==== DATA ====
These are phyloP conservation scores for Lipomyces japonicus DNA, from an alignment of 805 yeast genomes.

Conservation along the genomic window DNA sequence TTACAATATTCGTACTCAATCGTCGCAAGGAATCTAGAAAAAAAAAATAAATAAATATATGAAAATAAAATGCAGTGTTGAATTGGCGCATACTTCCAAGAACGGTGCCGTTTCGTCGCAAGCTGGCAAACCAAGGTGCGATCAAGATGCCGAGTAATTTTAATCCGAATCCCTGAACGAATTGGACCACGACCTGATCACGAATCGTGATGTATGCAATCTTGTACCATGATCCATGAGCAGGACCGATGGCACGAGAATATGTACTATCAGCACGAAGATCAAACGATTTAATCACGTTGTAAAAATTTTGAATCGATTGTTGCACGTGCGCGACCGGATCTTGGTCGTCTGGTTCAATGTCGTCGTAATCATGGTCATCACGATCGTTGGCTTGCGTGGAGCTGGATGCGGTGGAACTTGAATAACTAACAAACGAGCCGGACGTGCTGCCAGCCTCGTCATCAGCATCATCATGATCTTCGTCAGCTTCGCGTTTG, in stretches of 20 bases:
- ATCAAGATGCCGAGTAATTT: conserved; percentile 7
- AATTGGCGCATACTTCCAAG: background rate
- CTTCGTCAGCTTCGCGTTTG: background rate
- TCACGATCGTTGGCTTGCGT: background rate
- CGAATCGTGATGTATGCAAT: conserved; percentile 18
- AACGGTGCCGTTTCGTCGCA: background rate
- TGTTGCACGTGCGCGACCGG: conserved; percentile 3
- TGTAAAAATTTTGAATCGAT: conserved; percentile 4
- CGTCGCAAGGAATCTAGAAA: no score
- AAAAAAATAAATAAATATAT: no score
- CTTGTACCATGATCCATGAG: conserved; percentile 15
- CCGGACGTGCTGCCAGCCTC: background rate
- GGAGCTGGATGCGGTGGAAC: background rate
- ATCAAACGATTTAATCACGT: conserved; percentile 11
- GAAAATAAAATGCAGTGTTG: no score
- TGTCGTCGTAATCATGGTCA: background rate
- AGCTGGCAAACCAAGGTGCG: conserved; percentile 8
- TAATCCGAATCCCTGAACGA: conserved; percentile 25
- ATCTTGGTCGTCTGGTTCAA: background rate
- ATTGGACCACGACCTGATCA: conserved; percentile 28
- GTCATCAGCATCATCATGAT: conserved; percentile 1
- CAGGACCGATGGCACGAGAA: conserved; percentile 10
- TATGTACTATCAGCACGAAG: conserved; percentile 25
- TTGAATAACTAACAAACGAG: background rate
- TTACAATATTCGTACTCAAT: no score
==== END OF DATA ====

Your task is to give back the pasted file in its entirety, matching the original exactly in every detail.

These are phyloP conservation scores for Lipomyces japonicus DNA, from an alignment of 805 yeast genomes.

Conservation along the genomic window DNA sequence TTACAATATTCGTACTCAATCGTCGCAAGGAATCTAGAAAAAAAAAATAAATAAATATATGAAAATAAAATGCAGTGTTGAATTGGCGCATACTTCCAAGAACGGTGCCGTTTCGTCGCAAGCTGGCAAACCAAGGTGCGATCAAGATGCCGAGTAATTTTAATCCGAATCCCTGAACGAATTGGACCACGACCTGATCACGAATCGTGATGTATGCAATCTTGTACCATGATCCATGAGCAGGACCGATGGCACGAGAATATGTACTATCAGCACGAAGATCAAACGATTTAATCACGTTGTAAAAATTTTGAATCGATTGTTGCACGTGCGCGACCGGATCTTGGTCGTCTGGTTCAATGTCGTCGTAATCATGGTCATCACGATCGTTGGCTTGCGTGGAGCTGGATGCGGTGGAACTTGAATAACTAACAAACGAGCCGGACGTGCTGCCAGCCTCGTCATCAGCATCATCATGATCTTCGTCAGCTTCGCGTTTG, in stretches of 20 bases:
- ATCAAGATGCCGAGTAATTT: conserved; percentile 7
- AATTGGCGCATACTTCCAAG: background rate
- CTTCGTCAGCTTCGCGTTTG: background rate
- TCACGATCGTTGGCTTGCGT: background rate
- CGAATCGTGATGTATGCAAT: conserved; percentile 18
- AACGGTGCCGTTTCGTCGCA: background rate
- TGTTGCACGTGCGCGACCGG: conserved; percentile 3
- TGTAAAAATTTTGAATCGAT: conserved; percentile 4
- CGTCGCAAGGAATCTAGAAA: no score
- AAAAAAATAAATAAATATAT: no score
- CTTGTACCATGATCCATGAG: conserved; percentile 15
- CCGGACGTGCTGCCAGCCTC: background rate
- GGAGCTGGATGCGGTGGAAC: background rate
- ATCAAACGATTTAATCACGT: conserved; percentile 11
- GAAAATAAAATGCAGTGTTG: no score
- TGTCGTCGTAATCATGGTCA: background rate
- AGCTGGCAAACCAAGGTGCG: conserved; percentile 8
- TAATCCGAATCCCTGAACGA: conserved; percentile 25
- ATCTTGGTCGTCTGGTTCAA: background rate
- ATTGGACCACGACCTGATCA: conserved; percentile 28
- GTCATCAGCATCATCATGAT: conserved; percentile 1
- CAGGACCGATGGCACGAGAA: conserved; percentile 10
- TATGTACTATCAGCACGAAG: conserved; percentile 25
- TTGAATAACTAACAAACGAG: background rate
- TTACAATATTCGTACTCAAT: no score